Friday, January 15, 2010

Short Takes: US Mortgage Solution, Walk-In Clinics, and More

1. It seems wrong to just walk away from debts. What if your house value drops to $200,000, but you owe $300,000 on your mortgage? Should you just walk away? Laws in Canada make this difficult, but US law is different. Roger Lowenstein argues that Americans whose mortgages are under water should just walk away. Banks make decisions purely based on profit and loss calculations; why shouldn’t homeowners do this as well? By doing the “moral” thing, homeowners are putting themselves at a disadvantage in their dealings with banks.

2. Larry MacDonald is concerned about the direction Canada’s medical system is heading as doctors tend to work in clinics with increasing profit motive.

3. Canadian Financial DIY offers a drastic solution for keeping people away from fraudulent investing schemes.

4. Big Cajun Man makes a case for de-cluttering your financial records.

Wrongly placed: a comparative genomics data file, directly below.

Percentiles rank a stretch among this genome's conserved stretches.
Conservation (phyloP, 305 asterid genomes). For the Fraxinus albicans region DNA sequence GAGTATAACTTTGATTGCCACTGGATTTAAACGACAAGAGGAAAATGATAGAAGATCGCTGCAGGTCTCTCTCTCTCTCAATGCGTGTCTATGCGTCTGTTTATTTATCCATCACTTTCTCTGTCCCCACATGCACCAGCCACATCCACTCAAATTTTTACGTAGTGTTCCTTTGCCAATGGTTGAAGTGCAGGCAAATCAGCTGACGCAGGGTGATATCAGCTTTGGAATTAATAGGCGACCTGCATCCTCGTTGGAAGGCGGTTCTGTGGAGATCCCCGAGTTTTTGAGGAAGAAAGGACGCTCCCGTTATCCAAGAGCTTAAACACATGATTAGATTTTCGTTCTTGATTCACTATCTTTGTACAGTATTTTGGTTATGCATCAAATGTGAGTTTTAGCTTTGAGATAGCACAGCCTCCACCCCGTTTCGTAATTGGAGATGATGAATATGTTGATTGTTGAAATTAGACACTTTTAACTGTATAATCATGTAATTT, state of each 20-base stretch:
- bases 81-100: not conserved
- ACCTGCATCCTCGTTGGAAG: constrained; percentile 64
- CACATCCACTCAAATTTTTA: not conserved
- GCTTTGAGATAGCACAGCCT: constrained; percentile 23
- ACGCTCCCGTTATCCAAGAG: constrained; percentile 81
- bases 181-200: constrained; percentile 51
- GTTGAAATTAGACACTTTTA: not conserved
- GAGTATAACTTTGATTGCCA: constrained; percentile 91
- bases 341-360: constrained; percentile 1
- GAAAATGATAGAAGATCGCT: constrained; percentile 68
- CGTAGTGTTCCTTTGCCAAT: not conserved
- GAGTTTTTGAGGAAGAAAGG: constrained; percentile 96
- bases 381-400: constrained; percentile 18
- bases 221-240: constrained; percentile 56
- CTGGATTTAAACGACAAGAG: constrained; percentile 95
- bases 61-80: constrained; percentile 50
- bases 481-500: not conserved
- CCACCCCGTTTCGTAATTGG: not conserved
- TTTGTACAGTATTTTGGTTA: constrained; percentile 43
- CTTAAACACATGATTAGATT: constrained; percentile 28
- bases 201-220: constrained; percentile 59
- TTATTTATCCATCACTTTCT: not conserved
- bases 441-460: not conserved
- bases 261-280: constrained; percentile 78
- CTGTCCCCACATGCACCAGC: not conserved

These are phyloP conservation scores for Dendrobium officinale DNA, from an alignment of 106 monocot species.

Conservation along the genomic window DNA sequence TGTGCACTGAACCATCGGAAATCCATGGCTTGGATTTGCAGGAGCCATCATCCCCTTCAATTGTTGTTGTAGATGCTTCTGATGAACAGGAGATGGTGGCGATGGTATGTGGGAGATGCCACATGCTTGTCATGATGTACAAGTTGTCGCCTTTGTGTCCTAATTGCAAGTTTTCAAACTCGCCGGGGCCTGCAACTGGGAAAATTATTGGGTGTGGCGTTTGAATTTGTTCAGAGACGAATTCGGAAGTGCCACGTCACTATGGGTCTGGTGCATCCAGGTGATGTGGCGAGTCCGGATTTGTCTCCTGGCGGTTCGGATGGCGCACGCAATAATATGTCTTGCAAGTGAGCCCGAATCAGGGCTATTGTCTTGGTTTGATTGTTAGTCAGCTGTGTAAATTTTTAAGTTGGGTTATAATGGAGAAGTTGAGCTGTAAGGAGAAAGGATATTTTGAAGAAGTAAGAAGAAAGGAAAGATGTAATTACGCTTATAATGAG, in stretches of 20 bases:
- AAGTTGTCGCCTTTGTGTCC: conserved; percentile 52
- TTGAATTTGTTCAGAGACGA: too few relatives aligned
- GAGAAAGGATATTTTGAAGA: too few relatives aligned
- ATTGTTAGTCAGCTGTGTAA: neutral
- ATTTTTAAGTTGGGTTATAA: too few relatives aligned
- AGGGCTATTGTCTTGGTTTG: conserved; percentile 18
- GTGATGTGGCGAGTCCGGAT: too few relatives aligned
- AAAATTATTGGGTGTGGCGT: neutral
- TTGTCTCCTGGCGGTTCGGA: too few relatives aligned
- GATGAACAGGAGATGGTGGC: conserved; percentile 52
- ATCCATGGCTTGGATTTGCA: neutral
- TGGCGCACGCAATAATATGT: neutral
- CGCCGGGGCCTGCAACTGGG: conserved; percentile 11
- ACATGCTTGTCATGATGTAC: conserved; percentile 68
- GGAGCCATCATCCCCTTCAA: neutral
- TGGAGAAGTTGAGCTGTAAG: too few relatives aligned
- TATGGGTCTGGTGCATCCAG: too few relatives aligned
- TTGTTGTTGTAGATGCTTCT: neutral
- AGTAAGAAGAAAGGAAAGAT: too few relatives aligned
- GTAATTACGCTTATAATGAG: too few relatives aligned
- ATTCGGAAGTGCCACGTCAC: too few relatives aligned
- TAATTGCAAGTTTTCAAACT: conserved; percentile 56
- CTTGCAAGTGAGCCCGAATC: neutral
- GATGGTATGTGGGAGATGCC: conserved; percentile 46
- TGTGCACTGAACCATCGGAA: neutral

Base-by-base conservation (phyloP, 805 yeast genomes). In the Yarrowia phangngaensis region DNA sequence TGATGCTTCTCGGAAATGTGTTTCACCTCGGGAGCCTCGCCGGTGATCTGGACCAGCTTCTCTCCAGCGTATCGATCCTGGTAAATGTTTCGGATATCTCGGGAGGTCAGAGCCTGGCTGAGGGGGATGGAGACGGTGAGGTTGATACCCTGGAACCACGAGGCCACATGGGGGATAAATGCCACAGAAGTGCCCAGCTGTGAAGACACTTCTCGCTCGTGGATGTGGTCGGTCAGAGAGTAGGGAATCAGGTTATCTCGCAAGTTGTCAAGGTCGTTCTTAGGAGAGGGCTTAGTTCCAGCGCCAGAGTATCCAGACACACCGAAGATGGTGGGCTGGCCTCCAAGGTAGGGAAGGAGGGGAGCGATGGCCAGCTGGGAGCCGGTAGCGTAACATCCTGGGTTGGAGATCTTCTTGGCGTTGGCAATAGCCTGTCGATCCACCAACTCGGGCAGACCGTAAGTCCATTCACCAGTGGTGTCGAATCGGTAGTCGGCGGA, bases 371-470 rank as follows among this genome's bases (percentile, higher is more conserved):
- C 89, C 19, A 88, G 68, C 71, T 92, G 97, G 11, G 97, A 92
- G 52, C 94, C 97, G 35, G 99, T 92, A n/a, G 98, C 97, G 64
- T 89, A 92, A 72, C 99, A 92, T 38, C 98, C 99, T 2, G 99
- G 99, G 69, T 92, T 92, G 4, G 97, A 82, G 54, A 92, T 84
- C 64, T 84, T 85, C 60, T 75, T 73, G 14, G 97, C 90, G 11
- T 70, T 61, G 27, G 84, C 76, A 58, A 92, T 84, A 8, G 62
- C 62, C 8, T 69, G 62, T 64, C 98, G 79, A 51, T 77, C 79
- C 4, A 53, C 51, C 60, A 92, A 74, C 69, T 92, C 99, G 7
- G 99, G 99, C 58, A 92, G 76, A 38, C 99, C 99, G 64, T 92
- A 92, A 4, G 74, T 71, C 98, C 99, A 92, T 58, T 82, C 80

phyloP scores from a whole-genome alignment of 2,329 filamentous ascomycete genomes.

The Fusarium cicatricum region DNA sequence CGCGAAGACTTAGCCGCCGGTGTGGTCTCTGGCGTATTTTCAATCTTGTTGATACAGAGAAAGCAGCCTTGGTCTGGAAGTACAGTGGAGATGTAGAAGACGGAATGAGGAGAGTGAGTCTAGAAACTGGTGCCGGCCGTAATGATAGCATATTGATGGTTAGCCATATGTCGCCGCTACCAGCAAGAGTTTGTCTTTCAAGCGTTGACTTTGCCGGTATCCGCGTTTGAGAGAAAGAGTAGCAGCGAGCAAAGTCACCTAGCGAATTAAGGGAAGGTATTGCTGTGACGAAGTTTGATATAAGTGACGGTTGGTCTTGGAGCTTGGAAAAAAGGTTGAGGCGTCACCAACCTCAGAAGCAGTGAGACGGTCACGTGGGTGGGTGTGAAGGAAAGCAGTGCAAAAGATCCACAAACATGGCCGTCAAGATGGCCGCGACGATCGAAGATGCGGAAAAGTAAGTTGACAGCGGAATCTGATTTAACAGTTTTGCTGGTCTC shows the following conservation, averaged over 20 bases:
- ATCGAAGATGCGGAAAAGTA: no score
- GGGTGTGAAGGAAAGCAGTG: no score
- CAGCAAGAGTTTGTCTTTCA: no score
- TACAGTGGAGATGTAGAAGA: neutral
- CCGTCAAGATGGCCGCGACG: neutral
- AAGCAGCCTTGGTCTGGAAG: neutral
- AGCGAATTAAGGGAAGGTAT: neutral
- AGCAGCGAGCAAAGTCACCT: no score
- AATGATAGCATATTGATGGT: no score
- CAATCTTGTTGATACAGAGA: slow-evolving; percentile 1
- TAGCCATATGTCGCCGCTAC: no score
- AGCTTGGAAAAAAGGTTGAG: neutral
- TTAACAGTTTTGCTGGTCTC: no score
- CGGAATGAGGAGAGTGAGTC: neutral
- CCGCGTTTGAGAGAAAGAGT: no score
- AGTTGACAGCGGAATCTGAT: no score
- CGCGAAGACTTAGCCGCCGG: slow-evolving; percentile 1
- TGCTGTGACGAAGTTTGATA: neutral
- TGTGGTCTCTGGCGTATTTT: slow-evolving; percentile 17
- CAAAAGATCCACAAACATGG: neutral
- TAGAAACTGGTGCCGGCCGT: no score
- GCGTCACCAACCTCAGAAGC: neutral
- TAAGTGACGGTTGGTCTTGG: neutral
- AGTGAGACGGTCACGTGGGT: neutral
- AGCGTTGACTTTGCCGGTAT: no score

5. Frugal Trader sets some aggressive financial goals for 2010.

6. Preet puts on his professor persona to explain a new competitor to the Fama French Three Factor Model of investment returns.


  1. Thanks for the mention, have a great weekend and the score for this is Zero..


  2. I found the Lowenstein article interesting.

    One thing he could have included is that people feel a psychological attachment to their home more than they would some other asset. Losing a home would feel like defeat. There's just so much emotion involved in the place your family lives.

    Still, if I owed $400k on a $300k house, I would be extremely tempted to walk away. Maybe, in a future post, you could address how things are different from this situation in Canada?

  3. Gene: I think you're right that some people are likely to stay in a home with and under water mortgage for various emotional reasons. I'm quite attached to my home.

    I don't know enough about the law to say very much about the differences between Canada and the US on mortgages. I'm told that Canadians remain responsible for their mortgage debts even if they'd like to walk away from their homes, but that (in parts of the US), Americans aren't responsible for the mortgage beyond giving up their homes.